20" seems like the only real choice to me. That's most of what's out there that I've seen. 24" is pretty long for sneaking through doorways and down halls, and I really haven't seen a 16"...

Texan Scott
July 29, 2012, 01:56 PM
Get the .357. load it with whatever you use in your handguns, even if that's .38s. The whole point is to have the same box of ammo... otherwise, you may as well have a 12 gauge, right? others will tell you the 38 in a lever gun ain't much. well, it's more than a .38 in a revolver for sure. longer barrel, longer sight radius. higher velocities, easier to shoot straight. anything you can do with a .38 revolver at point blank range, you can do with the carbine at 50 yds. get the 16". you don't need the extra barrel length; you don't hunt or compete, or shoot over a chronograph... you won't notice the difference, or miss the length. rossi makes them in stainless now, and they feel nice. it's currentl #2 on my top 3 list to buy. enjoy.

zxcvbob
July 29, 2012, 02:05 PM
16 inch .38/357. That was my HD gun until I bought a Mini-14 (The Marlin is not for sale, so don't ask ;)) .357 Magnum gets a bigger boost from a long barrel than most pistol cartridges.

Another way you could go is a used .30-30 because they are far more plentiful and you'll save a couple of hundred dollars. That'll buy a lot of ammo, and it's a more powerful cartridge -- but it's not *that* much more powerful and it won't match your pistol, and it only holds half as many rounds in the magazine. Still not a bad choice.

You really don't want to shoot .45 Colt unless you reload. It's really expensive, and hard to find good ammo. It's a great cartridge for reloaders though.

Sam1911
July 29, 2012, 02:15 PM
The Rossi 92s (YES, the Win 92s were designed for pistol cartridges!) I've handled were very nice. Certainly a great bargain. I'd greatly like to have one in .44 Mag to pair up with my 629.

For $300-$400 that they're going for (unbelievable, really, considering the fit and finish and slickness of the one's I've seen) only a pump shotgun really can match it for home-defense bang-for-the-buck.

I'd get one without hesitation if you feel the need to add a rifle to your defensive preparations.

Sam1911
July 29, 2012, 02:18 PM
Check this thread for some great links on the R'92s: http://www.thehighroad.org/showthread.php?t=670164

A few quotes from the TruthAboutGuns link:

The .357 Magnum basically doubles its kinetic energy when itís fired from a carbine, and it almost earns a promotion to the Big Leagues of rifle ballistics.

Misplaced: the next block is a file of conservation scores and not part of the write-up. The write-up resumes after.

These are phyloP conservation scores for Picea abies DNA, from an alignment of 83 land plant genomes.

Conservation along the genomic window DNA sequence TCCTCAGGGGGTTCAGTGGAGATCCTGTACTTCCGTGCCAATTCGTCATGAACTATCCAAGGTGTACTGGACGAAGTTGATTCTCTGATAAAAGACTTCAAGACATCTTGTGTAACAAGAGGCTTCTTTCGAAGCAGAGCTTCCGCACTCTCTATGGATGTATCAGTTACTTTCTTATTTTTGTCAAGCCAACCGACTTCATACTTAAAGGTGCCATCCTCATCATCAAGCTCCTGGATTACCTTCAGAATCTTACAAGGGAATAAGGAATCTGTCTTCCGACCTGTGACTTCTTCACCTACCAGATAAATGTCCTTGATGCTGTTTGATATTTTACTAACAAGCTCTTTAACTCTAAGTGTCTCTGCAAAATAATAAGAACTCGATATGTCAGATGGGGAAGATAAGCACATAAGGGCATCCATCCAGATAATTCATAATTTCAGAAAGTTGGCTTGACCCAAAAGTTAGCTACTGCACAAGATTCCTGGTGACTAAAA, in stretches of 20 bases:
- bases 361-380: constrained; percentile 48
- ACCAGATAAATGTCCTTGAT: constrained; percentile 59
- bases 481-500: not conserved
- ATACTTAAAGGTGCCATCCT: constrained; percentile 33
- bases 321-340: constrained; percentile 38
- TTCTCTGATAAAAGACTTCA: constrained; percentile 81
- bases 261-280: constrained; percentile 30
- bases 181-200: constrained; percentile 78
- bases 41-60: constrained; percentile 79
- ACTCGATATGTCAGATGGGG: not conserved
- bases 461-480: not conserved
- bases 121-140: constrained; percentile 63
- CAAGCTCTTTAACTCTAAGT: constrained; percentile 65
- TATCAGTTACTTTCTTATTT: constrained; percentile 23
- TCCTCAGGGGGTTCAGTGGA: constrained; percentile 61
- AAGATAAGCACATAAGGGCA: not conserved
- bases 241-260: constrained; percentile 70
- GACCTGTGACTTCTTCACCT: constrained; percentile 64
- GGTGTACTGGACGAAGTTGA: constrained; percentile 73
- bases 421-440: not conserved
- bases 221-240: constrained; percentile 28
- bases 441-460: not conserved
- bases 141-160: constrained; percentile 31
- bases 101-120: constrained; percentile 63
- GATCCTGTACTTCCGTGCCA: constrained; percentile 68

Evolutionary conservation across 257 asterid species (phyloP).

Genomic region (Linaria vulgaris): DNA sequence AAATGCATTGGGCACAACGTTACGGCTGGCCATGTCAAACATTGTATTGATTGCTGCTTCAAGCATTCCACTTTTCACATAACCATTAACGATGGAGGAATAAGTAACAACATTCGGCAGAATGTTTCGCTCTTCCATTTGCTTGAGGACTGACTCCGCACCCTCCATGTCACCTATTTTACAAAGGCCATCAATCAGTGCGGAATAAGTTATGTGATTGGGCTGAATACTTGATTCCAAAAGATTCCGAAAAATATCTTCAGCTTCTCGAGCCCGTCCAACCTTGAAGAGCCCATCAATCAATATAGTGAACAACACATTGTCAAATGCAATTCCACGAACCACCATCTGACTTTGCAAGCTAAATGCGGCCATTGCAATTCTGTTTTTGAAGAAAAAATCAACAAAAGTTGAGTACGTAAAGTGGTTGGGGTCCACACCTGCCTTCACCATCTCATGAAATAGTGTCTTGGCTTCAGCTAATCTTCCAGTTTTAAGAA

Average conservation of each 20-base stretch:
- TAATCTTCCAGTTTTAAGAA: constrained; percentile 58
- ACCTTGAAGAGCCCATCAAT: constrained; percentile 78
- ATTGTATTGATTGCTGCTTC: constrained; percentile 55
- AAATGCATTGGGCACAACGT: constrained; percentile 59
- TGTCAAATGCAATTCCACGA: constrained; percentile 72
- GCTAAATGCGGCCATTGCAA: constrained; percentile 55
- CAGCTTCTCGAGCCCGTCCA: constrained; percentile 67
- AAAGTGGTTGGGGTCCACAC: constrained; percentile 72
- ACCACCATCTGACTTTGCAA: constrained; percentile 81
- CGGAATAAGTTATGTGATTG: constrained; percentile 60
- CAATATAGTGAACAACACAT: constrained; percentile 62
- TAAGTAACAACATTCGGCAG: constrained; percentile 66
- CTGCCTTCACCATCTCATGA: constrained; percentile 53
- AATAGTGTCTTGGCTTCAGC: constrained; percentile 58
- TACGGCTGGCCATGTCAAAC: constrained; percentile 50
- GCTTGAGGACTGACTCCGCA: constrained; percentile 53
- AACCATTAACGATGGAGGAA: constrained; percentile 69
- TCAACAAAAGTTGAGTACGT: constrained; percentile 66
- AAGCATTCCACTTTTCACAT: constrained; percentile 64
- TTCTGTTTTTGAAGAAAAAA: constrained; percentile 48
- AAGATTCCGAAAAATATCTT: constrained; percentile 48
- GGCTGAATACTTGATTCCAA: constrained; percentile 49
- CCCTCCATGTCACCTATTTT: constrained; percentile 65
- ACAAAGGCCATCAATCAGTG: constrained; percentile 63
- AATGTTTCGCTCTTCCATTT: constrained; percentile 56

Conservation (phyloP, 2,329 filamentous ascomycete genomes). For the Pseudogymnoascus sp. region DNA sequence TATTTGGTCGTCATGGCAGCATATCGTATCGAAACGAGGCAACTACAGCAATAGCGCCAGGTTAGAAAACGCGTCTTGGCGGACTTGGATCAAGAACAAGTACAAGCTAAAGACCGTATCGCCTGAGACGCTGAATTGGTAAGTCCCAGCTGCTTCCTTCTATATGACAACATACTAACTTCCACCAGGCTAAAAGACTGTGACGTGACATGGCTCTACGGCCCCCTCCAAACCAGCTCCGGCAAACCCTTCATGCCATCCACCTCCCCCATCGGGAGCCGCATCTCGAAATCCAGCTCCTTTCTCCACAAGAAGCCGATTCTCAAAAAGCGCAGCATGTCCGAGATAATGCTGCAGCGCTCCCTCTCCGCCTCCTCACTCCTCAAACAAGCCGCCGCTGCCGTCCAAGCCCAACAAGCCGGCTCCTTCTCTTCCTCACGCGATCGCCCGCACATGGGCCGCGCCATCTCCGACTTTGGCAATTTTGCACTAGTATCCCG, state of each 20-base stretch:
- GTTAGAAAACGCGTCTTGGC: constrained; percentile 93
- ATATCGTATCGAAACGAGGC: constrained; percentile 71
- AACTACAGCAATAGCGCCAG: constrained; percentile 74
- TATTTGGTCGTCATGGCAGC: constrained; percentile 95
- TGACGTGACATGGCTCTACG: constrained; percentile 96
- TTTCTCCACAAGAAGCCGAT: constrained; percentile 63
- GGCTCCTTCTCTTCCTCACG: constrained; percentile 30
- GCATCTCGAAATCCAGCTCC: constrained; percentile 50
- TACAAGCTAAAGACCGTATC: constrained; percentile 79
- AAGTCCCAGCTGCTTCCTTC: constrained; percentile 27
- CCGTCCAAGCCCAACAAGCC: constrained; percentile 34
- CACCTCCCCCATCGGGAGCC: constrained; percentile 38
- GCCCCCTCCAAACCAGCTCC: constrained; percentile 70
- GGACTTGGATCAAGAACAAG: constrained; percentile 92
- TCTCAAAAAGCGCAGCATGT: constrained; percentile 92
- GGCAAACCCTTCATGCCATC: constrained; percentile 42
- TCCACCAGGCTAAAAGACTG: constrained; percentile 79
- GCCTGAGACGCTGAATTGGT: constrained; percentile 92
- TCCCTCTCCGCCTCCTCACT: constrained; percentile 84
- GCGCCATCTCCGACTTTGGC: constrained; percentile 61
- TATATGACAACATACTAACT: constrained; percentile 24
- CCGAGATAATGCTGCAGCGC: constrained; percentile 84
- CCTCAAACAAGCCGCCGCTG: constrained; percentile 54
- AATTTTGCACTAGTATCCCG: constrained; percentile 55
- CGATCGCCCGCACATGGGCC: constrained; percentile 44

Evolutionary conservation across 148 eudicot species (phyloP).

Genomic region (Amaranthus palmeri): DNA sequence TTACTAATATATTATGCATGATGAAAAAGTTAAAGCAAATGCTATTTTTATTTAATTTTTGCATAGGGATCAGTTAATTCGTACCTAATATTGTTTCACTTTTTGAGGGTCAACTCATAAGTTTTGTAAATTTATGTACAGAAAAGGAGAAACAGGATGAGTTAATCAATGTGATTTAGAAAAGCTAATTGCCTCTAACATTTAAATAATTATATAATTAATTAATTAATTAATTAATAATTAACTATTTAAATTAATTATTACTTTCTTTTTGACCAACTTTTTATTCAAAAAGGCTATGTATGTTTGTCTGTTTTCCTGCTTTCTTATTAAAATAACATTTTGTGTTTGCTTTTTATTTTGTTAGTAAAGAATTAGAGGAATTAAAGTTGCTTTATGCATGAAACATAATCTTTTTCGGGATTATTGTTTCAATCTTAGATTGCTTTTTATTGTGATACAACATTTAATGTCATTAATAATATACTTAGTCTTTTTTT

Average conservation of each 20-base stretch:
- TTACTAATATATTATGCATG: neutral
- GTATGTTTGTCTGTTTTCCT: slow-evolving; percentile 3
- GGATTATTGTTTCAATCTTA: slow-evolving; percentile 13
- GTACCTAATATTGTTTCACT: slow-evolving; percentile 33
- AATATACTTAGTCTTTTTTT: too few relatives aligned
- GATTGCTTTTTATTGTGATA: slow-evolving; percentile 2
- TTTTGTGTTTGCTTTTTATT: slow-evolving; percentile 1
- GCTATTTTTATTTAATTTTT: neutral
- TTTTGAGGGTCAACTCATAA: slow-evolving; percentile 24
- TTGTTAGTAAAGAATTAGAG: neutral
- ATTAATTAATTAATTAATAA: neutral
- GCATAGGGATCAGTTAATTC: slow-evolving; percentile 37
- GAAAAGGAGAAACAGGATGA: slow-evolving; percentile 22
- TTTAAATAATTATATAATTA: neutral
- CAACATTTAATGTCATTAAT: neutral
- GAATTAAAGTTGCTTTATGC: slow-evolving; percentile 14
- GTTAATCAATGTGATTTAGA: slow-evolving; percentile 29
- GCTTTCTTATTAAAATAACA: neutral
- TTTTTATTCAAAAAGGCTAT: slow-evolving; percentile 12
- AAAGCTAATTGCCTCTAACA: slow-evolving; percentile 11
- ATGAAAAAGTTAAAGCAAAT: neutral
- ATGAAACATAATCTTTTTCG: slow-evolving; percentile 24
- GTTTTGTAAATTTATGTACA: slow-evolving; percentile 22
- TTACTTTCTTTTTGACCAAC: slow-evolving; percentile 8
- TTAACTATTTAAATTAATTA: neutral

...

If your gun is likely to be used primarily for recreational shooting, hunting medium game within 100 yards, or defensive use, the .357 is superior. Its higher capacity and lower recoil are more suited to such applications where the extra power and penetration of the .30-30 would be wasted.

WNC Seabee
July 29, 2012, 02:48 PM
As the owner of 1/2 dozen lever actions of various calibers (.22, .357, .44, .308, .30-30), I would suggest a semi auto carbine instead for HD. You describe yourself as a casual shooter; in an HD situation, do you want to worry about short stroking the lever? Or fumbling with reloads?

Ugly as they may be, I'd strongly recommend a .45ACP Hi-Point Carbine. Reliable, accurate and dead simple. Light and red dot can be added easily. I've never heard anybody that actually owns one disparage them.


Sent from my iPad using Tapatalk HD

oldpapps
July 29, 2012, 03:00 PM
'Q',

It looks like you have worked out an acceptable set up for you.
I agree with the .45 Colt round for your selected Lever Action.

My problems, these are mine not yours, are:
a. The SAA type revolver is too slow to reload, particular if under stress.
b. The selected round would be better served if replaced with the .44 Mag. Soft rounds out of Mag brass are both very controllable and still potent.
c. Barrel length for a Lever Action that is long, gives better accuracy (longer sight radius) and short is more handy in close quarters. Your selected 20 inch sound good for both options. Or drop to a shorter barrel and add a cheap 'Red Dot' but keep the iron sights.

Best of luck in your search.

jim243
July 29, 2012, 03:17 PM
I'd have to agree with Sam1911 that the 44 Mag in rifle/revolver combination would be be the best.

I'd greatly like to have one in .44 Mag to pair up with my 629.


But since you have a batch of 357 Mag revolvers that would be the way to go.

Jim

mgkdrgn
July 29, 2012, 03:24 PM
I own a Rossi 92 in 454 Casull ... but mainly shoot it in 45 Colt.

It would make a FINE HD/SD weapon.

However, I'll still grab my 18.5" barrel Rem 870 first. :evil:

zeke
July 29, 2012, 07:15 PM
Next to bed is 16 in Marlin cp 44 mag, with cut down stock (12.5 in lop) and thick recoil pad. It is loaded with 180 jhp's that chrono around 1600 fps. Recoil is negligible, and accurate to 100 yards. Unlike a semi with high sights, there is not a huge change in poa from 5 to 100 yards. The sights are right on top of the barrel.

BSA1
July 29, 2012, 08:32 PM
Since your post is actually about handgun/rifle combo I would like more information about your handgun plans.

Is this a mano-mano handgun?

That is. Are you going to be the only user? A 44 or 45 is going to be a large frame and heavy and may too much for a female to handle comfortably.

Or is it going to be used by females?

If so the K-frame revolver would be a hard choice to beat. Small and light and able to chamber the .357